For those in receipt of benefits, the administration of council tax benefit was a problem, as was repaying arrears that were accrued when in employment and before being in receipt of benefits. Questions arise as to the efficiency and fairness of collecting very small amounts of council tax from people in receipt of benefits, particularly Incapacity Benefit. In one case, the summons costs were higher than the interviewee’s annual council tax liability.
An interview with a pensioner with a low income in a high-value property identified problems with a diminishing private pension, and suspicion about equity release schemes. Problems experienced by other interviewees with apparently low incomes in high-value properties were more to do with fluctuating income.
Interviewees’ experience of council tax benefit focused not on take-up, but on the ‘meanness’ of the scheme, administrative problems and the sheer complexity of council tax benefit and its interaction with other benefits (including tax credits).
“Council tax benefit … They couldn’t make it more complicated if they tried.” (Pensioner, female, 70s)
The key point that interviewees raised was again low income and, despite some of them being in paid employment, the struggle to make ends meet. The administration of council tax at local level, in particular relating to payment methods, was also a significant issue for some interviewees.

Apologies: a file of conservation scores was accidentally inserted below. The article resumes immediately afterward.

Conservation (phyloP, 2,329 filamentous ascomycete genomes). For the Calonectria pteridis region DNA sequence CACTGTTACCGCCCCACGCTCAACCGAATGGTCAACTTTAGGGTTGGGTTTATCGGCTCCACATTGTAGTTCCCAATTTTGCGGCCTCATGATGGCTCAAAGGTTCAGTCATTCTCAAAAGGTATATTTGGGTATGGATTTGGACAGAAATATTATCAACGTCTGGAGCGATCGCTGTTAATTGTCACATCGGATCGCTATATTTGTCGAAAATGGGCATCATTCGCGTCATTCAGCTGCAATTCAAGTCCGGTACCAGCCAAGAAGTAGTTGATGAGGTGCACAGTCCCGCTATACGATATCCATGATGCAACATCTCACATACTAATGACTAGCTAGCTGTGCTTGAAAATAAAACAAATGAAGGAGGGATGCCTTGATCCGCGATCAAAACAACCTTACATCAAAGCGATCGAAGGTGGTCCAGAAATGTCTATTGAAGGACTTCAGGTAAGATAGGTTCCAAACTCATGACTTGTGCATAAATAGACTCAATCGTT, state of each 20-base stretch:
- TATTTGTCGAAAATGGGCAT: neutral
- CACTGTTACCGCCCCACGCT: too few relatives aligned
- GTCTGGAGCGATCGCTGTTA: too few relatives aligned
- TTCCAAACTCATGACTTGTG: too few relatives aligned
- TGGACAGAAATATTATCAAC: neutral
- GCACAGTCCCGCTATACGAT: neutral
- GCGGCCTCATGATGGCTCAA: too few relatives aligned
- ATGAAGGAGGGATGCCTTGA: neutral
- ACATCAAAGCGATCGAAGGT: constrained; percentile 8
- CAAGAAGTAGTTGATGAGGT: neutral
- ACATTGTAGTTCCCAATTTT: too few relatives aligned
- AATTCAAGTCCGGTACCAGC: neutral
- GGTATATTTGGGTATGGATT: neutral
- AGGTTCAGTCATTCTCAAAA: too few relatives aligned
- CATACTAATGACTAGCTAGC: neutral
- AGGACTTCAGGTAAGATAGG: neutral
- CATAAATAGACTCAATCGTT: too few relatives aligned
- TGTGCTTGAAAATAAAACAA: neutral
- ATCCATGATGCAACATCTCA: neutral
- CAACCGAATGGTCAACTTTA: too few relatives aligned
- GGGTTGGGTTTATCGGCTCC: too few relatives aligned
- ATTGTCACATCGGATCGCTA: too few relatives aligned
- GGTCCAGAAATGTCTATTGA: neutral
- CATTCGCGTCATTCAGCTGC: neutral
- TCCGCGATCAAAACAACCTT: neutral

“Obviously the main reason I’ve had problems [paying council tax] is a lack of money and I just feel that the Government … I mean they are encouraging you on the one hand to go to work and to earn money, but then what they are giving you [in tax credits], they are taking straight back off you in council tax and full rent … they really need to look into that because it’s … unfortunate … [sighs].” (Care worker, female, 40s)
The research has provided a new perspective on the debate about local taxation. In particular, it highlights that:
The project was undertaken by Michael Orton at the Institute for Employment Research (IER), University of Warwick. The statistical analyses were undertaken by Duncan Adam, University of Warwick, and Rhys Davies, formerly of IER and now at the Office for National Statistics. Additional support was provided by Paul Jones at IER.
The research included building a statistical model (a multiple regression model). This drew on an annual survey undertaken by the Chartered Institute of Public Finance and Accountancy (CIPFA), published by CIPFA as Revenue Collection Statistics Actuals. Additional data were obtained from a sample of 22 diverse councils. The indicator of deprivation used was the average ward score from the 2000 Indices of Deprivation. The analysis of council tax band and household income used the Family Resources Survey. Income bands were defined as: low income – less than 60 per cent of median income; modest income – between 60 per cent of median income and median; above average – between median and twice median income; high income – more than twice median income. In addition, 51 in-depth interviews were conducted with people who had received a council tax summons